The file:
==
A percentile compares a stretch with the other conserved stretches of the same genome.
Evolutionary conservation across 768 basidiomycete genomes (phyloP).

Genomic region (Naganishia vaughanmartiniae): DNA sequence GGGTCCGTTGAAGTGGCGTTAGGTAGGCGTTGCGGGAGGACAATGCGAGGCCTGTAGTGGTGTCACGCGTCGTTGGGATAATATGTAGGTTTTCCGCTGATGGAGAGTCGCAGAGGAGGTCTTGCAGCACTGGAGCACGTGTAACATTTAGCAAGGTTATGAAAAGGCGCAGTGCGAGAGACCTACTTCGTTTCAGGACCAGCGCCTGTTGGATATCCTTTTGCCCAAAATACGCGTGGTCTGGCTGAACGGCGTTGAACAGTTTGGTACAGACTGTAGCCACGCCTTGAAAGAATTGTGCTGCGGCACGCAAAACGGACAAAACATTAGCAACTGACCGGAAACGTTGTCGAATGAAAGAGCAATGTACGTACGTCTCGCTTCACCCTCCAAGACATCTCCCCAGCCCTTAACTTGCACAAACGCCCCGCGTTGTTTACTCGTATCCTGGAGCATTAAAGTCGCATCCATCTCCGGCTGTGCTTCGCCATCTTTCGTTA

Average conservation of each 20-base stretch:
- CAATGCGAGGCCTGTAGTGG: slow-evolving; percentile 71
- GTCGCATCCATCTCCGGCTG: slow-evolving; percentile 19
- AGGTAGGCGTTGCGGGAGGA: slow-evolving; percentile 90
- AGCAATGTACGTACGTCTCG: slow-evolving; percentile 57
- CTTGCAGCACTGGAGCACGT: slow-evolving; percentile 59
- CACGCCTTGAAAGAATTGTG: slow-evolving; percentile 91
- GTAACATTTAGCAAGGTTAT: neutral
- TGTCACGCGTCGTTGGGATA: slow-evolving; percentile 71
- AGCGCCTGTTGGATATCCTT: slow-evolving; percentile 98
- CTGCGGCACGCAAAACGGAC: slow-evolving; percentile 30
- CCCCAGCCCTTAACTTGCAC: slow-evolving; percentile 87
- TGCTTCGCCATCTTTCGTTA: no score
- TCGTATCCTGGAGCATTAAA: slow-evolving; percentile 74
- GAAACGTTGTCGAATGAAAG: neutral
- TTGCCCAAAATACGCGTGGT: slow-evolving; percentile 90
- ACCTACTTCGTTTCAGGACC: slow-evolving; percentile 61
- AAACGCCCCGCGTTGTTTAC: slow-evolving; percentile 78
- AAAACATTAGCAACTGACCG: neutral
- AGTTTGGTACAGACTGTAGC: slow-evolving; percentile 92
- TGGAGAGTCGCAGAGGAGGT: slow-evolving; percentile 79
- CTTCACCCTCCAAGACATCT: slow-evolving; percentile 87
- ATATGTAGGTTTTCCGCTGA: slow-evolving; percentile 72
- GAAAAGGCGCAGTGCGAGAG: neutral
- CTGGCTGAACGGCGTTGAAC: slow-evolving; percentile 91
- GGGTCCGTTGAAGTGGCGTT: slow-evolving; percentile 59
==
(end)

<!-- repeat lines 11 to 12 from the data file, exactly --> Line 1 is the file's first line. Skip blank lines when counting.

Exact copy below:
- GTAACATTTAGCAAGGTTAT: neutral
- TGTCACGCGTCGTTGGGATA: slow-evolving; percentile 71